What it's Like Trying to Find an Apartment

We all know the disgust and horror of dorm life, and some of us lucky souls are #blessed enough to attend a school that lets us to live in an apartment. Even though the chaos of dorm life can finally be put in the past, now is the start of the madness that is leasing season. Trying to find a place to live that not only matches your ideal location, look and price but also that of your roommates is more impossible than trying to understand why Glee is still on TV. The whole process almost makes us want to give up and suffer through communal bathrooms and RAs for another year. Almost. Here's what you have to consider.

Roommates

First, whom do you want to live with? You'll have to tolerate this person's messes, their eating and sleeping habits, their hair all over your bathroom, their significant others and probably their dramatic personal problems. It's important to find future roomies whom you can put up with and who have things in common with you.

But this is terrifying. What if you sign a lease with someone but despise each other by May and have already agreed to a binding contract to share a bedroom for another 12 months? 

You could choose to have your own apartment, but really, who can afford that? Rent prices are cray.

And what if you have the absolute perfect roommate in mind (great closet, frequent baker, generous), but she's already signed a lease with someone else?

There are so many factors to consider. To top it off, you won't know if things will turn out okay for another nine or 10 months. Awesome.

Rent

Then there's the horrible question of, "what can I afford?" Because what college student doesn't want to think about budgeting...

What if you find a cheap place that you're all for, but your future roomie wants something all fancy-schmancy?

Like, c'mon. It's college. You really don't need a luxury apartment with granite countertops and mahogany trim. Save it for the suburbs.

Location

Next is the question of where you want to live. And if your roommate doesn't have the same priorities as you (i.e., the apartment closest to Urban Outfitters and Starbucks), it's time to negotiate.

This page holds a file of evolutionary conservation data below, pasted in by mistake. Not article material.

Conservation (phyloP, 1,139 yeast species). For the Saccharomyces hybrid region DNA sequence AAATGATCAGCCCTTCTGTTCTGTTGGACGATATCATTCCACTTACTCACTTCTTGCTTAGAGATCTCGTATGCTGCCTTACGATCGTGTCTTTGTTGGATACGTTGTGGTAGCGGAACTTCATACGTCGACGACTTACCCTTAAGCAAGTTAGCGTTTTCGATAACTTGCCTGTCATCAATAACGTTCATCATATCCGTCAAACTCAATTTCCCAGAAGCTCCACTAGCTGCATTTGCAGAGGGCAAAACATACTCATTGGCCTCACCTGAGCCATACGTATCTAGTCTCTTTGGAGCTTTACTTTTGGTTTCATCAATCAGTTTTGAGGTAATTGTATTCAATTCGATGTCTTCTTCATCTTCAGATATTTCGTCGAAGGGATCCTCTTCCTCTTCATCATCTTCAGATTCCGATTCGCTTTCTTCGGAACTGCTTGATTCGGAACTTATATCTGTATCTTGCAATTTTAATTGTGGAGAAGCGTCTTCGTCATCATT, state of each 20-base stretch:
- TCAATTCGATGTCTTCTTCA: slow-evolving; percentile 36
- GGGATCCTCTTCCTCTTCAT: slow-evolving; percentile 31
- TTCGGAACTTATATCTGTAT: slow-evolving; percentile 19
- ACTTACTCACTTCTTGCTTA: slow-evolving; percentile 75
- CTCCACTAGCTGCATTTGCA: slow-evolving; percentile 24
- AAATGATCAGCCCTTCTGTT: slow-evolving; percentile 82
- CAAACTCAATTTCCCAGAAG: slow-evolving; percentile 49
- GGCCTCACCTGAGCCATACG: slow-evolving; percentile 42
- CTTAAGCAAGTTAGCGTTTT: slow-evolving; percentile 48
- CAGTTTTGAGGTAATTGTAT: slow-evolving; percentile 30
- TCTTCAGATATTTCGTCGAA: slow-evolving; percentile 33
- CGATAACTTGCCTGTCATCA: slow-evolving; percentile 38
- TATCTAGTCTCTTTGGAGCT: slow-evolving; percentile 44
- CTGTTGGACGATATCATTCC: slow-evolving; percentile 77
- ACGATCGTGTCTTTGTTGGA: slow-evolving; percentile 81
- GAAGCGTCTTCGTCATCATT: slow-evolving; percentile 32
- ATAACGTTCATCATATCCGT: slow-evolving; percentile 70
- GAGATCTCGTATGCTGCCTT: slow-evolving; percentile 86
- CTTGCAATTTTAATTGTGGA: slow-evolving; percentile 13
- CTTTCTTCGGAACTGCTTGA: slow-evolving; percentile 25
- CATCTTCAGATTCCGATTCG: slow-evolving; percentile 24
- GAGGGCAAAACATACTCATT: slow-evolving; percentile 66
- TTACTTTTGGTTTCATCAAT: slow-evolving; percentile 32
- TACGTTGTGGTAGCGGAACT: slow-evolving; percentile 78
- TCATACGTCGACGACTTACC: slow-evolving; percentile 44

The irritating back-and-forth sharing of opinions becomes tiresome when you want an apartment located across the street from classes, but your roommate wants to be downtown by the bars. Hey, rooms, you don't need to get drunk four days a week!

Compromise comes into play here, and awkward tension is inevitable. Especially if someone refuses to change her mind.

Ti​me

Then there's the element of the ticking clock of doom and horror. All of the good apartments (great location and price) go really fast, and if you can't figure the numbers out quickly, you're probably gonna be stuck with an apartment that makes the dorms look like the Taj Mahal. Not impressed.

Leasing officers employ their fancy sales techniques to lure you in, telling you not to wait more than a week to sign a lease or the apartment you're looking at will be gonezo.

Then you have to go on showings to view the apartments with potential. It's an exciting time, like shopping, but for square footage and intercom systems!

But as you see more, you realize no apartment is quite perfect. As much as you'd like something roughly the size of Monica and Rachel's place, you'll probably have to settle for less.

Signing the lease

After going to showing upon showing and crunching the annoying numbers, you and your roomies finally decide on an apartment.

It's time to go into the office and sign the lease. There's nothing like multiple pages of paperwork to make you feel like a real adult. You don't even know exactly what you're agreeing to, and you should probably consult your parents... but it couldn't be too bad, right? Eh, just sign.

Well, you did it. After an excessively annoying process, you found a place to live. Now you just have to wait 10 months before you can actually move in. Major eye roll. But hey, when that time comes, can you say housewarming party?